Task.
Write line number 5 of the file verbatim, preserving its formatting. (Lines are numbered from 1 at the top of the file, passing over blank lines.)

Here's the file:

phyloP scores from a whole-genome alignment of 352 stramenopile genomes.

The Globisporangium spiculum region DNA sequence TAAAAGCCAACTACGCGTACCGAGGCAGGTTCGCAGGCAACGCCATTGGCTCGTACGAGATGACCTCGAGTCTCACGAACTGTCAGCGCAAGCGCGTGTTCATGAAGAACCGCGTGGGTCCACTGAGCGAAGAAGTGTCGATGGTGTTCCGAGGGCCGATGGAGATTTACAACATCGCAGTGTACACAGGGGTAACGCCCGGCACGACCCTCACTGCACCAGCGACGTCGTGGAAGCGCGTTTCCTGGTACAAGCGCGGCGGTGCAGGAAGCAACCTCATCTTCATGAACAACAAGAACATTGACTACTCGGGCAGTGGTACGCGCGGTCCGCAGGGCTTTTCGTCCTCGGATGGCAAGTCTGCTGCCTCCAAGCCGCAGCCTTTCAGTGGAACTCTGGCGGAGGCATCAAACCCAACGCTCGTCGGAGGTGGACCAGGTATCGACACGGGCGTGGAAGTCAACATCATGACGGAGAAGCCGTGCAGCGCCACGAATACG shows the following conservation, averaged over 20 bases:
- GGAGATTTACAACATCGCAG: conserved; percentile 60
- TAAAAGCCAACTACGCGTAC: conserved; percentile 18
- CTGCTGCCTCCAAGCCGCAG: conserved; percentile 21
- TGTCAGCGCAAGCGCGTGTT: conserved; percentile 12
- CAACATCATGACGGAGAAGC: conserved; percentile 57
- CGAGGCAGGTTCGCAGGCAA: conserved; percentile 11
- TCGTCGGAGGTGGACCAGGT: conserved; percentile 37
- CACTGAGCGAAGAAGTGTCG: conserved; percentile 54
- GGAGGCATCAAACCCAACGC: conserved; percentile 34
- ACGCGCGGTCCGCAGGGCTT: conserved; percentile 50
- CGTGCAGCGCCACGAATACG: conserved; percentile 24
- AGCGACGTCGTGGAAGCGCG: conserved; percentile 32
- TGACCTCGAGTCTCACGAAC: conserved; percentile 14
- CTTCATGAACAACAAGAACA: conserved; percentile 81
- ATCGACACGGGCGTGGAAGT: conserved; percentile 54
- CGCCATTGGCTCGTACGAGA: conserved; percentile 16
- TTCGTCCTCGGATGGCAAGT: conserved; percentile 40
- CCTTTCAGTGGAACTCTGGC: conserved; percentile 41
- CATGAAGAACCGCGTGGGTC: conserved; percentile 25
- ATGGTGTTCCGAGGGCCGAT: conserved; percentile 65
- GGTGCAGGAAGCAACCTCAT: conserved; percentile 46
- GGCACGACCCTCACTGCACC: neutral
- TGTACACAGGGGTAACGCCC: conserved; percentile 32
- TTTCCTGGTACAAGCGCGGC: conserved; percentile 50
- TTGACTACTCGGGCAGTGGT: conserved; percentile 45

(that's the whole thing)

- CTGCTGCCTCCAAGCCGCAG: conserved; percentile 21